One of the arguments is based on concern about economics. After all, maintaining a large family costs more. A Jew cannot accept such an argument, for he is “a believer, the descendent of a believer” (note Shabbos 97a) who declares his faith each day (in grace after meals) that G-d “In His kindness, provides sustenance for the entire world with grace.” Perhaps, they have mercy on G-d and wish to lighten His burden. Maybe they are afraid that since He has to provide for the mother and father, it is unfair to ask Him to provide for the children. They should not worry about how they are going to balance their budgets, but should leave that to G-d. G-d has no lack of funds, as the verse (Chaggai 2:8) declares, “The silver is Mine and the gold is Mine.” There is no question that if He can provide for four billion people, He will manage to provide for another small boy or girl. Parents should lead normal family lives, according to Taharas Hamishpacha, granting each woman her conjugal rights (Shemos 21:10), and leave the rest up to G-d. If He wants to bless them with more children, with many children, with even more than a Minyan, they should gladly accept these blessings and even pray to G-d for more.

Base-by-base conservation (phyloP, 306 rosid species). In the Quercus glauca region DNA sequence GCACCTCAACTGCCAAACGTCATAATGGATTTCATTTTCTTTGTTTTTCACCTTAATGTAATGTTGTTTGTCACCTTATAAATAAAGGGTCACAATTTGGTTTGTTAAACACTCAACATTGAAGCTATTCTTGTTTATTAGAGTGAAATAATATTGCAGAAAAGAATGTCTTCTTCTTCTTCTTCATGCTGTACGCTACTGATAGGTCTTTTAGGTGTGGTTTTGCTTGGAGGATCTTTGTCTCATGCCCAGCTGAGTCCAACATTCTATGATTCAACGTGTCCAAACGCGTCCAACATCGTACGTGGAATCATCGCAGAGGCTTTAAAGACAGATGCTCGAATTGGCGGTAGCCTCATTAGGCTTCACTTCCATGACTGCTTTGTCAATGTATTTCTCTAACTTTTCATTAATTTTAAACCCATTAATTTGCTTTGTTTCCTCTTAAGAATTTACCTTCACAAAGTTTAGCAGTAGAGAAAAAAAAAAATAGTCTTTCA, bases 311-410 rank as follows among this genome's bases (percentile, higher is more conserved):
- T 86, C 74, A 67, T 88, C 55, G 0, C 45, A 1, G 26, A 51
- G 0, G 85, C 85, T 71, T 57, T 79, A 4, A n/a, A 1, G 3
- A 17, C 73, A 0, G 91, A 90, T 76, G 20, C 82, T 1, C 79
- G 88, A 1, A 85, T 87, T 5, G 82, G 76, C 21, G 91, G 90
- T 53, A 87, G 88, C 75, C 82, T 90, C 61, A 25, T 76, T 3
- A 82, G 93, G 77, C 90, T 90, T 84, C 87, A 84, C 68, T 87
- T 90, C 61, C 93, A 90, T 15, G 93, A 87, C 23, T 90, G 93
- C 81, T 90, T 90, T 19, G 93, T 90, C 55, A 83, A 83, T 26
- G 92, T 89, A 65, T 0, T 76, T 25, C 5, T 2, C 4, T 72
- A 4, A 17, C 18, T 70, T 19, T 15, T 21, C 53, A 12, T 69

Many claim that by having fewer children, the parents will have more time, more energy, etc. to devote to worthy causes. They will be able to spread Yiddishkeit and Chassidus, and devote more time to the Mivtzoyim – the ten point Mitzvah campaign. Some are worried about losing time, health, or beauty by caring for their children. For still others, the reason is even more superficial. They are worried about what the neighbors will think! What will they say when they find out that there is a family with more than two children?